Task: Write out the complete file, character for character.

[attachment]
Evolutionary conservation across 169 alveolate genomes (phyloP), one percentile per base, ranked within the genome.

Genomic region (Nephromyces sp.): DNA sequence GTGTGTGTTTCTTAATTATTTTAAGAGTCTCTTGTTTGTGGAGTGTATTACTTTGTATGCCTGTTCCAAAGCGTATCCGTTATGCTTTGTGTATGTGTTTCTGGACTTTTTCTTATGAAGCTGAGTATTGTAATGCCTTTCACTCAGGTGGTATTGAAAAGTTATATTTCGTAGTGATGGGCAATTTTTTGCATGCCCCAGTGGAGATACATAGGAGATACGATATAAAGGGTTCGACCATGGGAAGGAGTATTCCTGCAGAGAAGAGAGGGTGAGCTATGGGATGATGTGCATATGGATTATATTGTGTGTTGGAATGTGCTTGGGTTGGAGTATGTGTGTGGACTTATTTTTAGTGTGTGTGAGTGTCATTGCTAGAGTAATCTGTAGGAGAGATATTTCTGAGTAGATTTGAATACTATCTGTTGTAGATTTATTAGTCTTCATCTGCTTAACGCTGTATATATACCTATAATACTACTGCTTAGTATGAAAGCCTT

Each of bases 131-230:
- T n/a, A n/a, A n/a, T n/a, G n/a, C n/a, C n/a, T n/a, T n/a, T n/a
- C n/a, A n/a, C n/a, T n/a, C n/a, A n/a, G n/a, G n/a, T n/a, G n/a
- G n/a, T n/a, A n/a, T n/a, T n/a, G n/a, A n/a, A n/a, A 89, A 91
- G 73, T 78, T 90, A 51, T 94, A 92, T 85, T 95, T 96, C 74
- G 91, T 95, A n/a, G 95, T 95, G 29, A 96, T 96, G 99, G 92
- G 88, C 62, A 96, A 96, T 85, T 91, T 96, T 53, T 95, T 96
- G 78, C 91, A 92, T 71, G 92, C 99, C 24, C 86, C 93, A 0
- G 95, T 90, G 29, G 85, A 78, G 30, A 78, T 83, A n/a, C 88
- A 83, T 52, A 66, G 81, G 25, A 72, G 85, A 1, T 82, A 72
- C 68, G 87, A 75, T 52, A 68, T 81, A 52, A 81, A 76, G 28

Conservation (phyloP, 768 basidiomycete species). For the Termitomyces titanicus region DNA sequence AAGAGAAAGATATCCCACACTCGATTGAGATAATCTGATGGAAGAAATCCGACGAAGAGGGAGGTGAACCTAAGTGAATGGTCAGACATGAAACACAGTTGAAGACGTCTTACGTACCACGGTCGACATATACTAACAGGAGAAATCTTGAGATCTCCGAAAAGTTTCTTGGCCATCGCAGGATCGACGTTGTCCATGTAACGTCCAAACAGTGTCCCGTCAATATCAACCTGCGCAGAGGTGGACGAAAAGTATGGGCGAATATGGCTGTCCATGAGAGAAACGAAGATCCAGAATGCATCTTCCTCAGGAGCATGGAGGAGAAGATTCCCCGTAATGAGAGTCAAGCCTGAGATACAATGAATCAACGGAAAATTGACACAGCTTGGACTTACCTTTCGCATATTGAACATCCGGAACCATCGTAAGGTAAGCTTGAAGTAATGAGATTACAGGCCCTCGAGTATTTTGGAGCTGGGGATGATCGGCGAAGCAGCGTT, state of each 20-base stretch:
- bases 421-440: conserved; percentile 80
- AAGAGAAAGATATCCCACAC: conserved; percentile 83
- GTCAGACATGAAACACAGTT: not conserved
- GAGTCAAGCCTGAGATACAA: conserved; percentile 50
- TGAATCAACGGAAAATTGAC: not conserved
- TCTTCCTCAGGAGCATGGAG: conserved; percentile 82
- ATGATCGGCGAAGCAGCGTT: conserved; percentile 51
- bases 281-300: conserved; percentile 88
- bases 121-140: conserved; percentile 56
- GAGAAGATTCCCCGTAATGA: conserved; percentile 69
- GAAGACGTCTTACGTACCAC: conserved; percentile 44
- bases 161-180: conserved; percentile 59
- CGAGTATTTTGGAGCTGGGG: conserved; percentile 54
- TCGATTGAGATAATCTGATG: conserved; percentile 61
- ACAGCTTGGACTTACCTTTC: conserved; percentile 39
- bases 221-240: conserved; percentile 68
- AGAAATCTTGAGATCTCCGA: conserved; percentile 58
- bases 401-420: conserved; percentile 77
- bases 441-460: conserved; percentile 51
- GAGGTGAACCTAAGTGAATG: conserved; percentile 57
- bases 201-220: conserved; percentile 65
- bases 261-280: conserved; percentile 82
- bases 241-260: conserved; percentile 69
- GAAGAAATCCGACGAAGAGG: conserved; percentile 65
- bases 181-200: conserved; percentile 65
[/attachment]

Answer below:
Evolutionary conservation across 169 alveolate genomes (phyloP), one percentile per base, ranked within the genome.

Genomic region (Nephromyces sp.): DNA sequence GTGTGTGTTTCTTAATTATTTTAAGAGTCTCTTGTTTGTGGAGTGTATTACTTTGTATGCCTGTTCCAAAGCGTATCCGTTATGCTTTGTGTATGTGTTTCTGGACTTTTTCTTATGAAGCTGAGTATTGTAATGCCTTTCACTCAGGTGGTATTGAAAAGTTATATTTCGTAGTGATGGGCAATTTTTTGCATGCCCCAGTGGAGATACATAGGAGATACGATATAAAGGGTTCGACCATGGGAAGGAGTATTCCTGCAGAGAAGAGAGGGTGAGCTATGGGATGATGTGCATATGGATTATATTGTGTGTTGGAATGTGCTTGGGTTGGAGTATGTGTGTGGACTTATTTTTAGTGTGTGTGAGTGTCATTGCTAGAGTAATCTGTAGGAGAGATATTTCTGAGTAGATTTGAATACTATCTGTTGTAGATTTATTAGTCTTCATCTGCTTAACGCTGTATATATACCTATAATACTACTGCTTAGTATGAAAGCCTT

Each of bases 131-230:
- T n/a, A n/a, A n/a, T n/a, G n/a, C n/a, C n/a, T n/a, T n/a, T n/a
- C n/a, A n/a, C n/a, T n/a, C n/a, A n/a, G n/a, G n/a, T n/a, G n/a
- G n/a, T n/a, A n/a, T n/a, T n/a, G n/a, A n/a, A n/a, A 89, A 91
- G 73, T 78, T 90, A 51, T 94, A 92, T 85, T 95, T 96, C 74
- G 91, T 95, A n/a, G 95, T 95, G 29, A 96, T 96, G 99, G 92
- G 88, C 62, A 96, A 96, T 85, T 91, T 96, T 53, T 95, T 96
- G 78, C 91, A 92, T 71, G 92, C 99, C 24, C 86, C 93, A 0
- G 95, T 90, G 29, G 85, A 78, G 30, A 78, T 83, A n/a, C 88
- A 83, T 52, A 66, G 81, G 25, A 72, G 85, A 1, T 82, A 72
- C 68, G 87, A 75, T 52, A 68, T 81, A 52, A 81, A 76, G 28

Conservation (phyloP, 768 basidiomycete species). For the Termitomyces titanicus region DNA sequence AAGAGAAAGATATCCCACACTCGATTGAGATAATCTGATGGAAGAAATCCGACGAAGAGGGAGGTGAACCTAAGTGAATGGTCAGACATGAAACACAGTTGAAGACGTCTTACGTACCACGGTCGACATATACTAACAGGAGAAATCTTGAGATCTCCGAAAAGTTTCTTGGCCATCGCAGGATCGACGTTGTCCATGTAACGTCCAAACAGTGTCCCGTCAATATCAACCTGCGCAGAGGTGGACGAAAAGTATGGGCGAATATGGCTGTCCATGAGAGAAACGAAGATCCAGAATGCATCTTCCTCAGGAGCATGGAGGAGAAGATTCCCCGTAATGAGAGTCAAGCCTGAGATACAATGAATCAACGGAAAATTGACACAGCTTGGACTTACCTTTCGCATATTGAACATCCGGAACCATCGTAAGGTAAGCTTGAAGTAATGAGATTACAGGCCCTCGAGTATTTTGGAGCTGGGGATGATCGGCGAAGCAGCGTT, state of each 20-base stretch:
- bases 421-440: conserved; percentile 80
- AAGAGAAAGATATCCCACAC: conserved; percentile 83
- GTCAGACATGAAACACAGTT: not conserved
- GAGTCAAGCCTGAGATACAA: conserved; percentile 50
- TGAATCAACGGAAAATTGAC: not conserved
- TCTTCCTCAGGAGCATGGAG: conserved; percentile 82
- ATGATCGGCGAAGCAGCGTT: conserved; percentile 51
- bases 281-300: conserved; percentile 88
- bases 121-140: conserved; percentile 56
- GAGAAGATTCCCCGTAATGA: conserved; percentile 69
- GAAGACGTCTTACGTACCAC: conserved; percentile 44
- bases 161-180: conserved; percentile 59
- CGAGTATTTTGGAGCTGGGG: conserved; percentile 54
- TCGATTGAGATAATCTGATG: conserved; percentile 61
- ACAGCTTGGACTTACCTTTC: conserved; percentile 39
- bases 221-240: conserved; percentile 68
- AGAAATCTTGAGATCTCCGA: conserved; percentile 58
- bases 401-420: conserved; percentile 77
- bases 441-460: conserved; percentile 51
- GAGGTGAACCTAAGTGAATG: conserved; percentile 57
- bases 201-220: conserved; percentile 65
- bases 261-280: conserved; percentile 82
- bases 241-260: conserved; percentile 69
- GAAGAAATCCGACGAAGAGG: conserved; percentile 65
- bases 181-200: conserved; percentile 65